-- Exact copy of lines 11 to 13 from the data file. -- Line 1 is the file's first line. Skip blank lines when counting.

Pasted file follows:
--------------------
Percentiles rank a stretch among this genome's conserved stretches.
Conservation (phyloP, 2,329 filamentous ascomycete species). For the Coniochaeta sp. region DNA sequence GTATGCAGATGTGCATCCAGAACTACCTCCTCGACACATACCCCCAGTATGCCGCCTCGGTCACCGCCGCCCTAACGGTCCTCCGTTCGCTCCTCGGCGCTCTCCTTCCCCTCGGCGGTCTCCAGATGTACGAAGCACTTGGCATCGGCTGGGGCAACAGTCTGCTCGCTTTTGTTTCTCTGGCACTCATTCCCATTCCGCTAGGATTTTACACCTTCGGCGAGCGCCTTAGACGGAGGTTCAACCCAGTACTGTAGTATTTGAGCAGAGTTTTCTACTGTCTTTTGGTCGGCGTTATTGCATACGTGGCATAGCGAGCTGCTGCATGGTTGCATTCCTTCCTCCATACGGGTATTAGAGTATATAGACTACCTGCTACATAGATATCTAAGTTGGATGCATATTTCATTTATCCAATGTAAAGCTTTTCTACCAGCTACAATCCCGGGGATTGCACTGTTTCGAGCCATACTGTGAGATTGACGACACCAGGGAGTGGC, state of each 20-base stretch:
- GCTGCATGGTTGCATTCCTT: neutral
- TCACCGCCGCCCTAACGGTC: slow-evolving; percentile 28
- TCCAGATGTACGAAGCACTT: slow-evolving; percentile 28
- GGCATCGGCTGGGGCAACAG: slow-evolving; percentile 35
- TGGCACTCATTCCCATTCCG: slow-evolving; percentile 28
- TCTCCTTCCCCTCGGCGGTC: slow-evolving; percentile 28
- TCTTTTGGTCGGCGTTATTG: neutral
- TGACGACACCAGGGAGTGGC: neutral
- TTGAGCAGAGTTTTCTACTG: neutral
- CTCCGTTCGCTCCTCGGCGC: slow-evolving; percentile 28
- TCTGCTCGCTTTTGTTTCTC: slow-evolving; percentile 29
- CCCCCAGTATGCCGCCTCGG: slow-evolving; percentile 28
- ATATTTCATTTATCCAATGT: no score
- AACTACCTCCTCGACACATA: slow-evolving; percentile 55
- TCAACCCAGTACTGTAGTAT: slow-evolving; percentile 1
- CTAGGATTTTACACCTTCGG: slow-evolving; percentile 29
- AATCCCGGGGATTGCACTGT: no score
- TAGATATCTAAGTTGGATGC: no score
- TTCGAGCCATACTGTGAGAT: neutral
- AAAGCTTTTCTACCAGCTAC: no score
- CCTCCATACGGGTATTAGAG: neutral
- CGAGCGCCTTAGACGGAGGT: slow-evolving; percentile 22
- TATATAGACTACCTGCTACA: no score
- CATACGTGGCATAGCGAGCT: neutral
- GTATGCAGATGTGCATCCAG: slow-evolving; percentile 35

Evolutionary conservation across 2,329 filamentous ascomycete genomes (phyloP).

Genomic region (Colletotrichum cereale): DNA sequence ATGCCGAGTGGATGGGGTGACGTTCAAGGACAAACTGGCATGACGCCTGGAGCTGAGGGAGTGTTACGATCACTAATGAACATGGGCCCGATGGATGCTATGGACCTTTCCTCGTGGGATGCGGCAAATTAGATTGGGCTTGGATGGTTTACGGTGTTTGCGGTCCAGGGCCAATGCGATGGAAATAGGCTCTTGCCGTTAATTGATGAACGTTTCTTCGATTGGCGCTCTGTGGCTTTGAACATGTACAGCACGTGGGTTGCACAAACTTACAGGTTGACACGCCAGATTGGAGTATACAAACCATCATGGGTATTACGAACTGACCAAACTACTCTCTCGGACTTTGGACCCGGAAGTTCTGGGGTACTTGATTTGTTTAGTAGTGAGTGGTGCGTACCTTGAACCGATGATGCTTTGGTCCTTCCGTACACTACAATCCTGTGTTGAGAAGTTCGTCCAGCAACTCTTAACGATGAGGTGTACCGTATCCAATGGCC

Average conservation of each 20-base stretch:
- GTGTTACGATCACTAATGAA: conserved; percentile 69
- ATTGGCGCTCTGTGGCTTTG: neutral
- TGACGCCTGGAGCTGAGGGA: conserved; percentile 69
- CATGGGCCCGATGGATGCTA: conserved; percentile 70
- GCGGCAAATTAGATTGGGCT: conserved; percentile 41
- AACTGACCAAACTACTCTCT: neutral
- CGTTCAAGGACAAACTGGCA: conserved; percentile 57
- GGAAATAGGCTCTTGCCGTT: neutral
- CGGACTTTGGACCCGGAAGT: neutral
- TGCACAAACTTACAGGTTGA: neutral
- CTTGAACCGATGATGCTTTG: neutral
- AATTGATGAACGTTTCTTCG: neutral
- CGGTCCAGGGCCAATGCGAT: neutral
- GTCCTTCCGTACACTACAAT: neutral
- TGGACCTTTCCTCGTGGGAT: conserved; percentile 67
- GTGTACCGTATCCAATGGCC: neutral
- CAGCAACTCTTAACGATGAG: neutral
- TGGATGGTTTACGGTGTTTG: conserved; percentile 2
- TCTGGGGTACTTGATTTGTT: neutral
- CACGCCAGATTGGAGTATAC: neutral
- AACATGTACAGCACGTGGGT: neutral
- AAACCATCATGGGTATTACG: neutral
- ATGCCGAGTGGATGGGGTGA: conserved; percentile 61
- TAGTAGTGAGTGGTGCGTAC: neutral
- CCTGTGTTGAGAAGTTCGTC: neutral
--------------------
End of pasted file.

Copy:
- TTGAGCAGAGTTTTCTACTG: neutral
- CTCCGTTCGCTCCTCGGCGC: slow-evolving; percentile 28
- TCTGCTCGCTTTTGTTTCTC: slow-evolving; percentile 29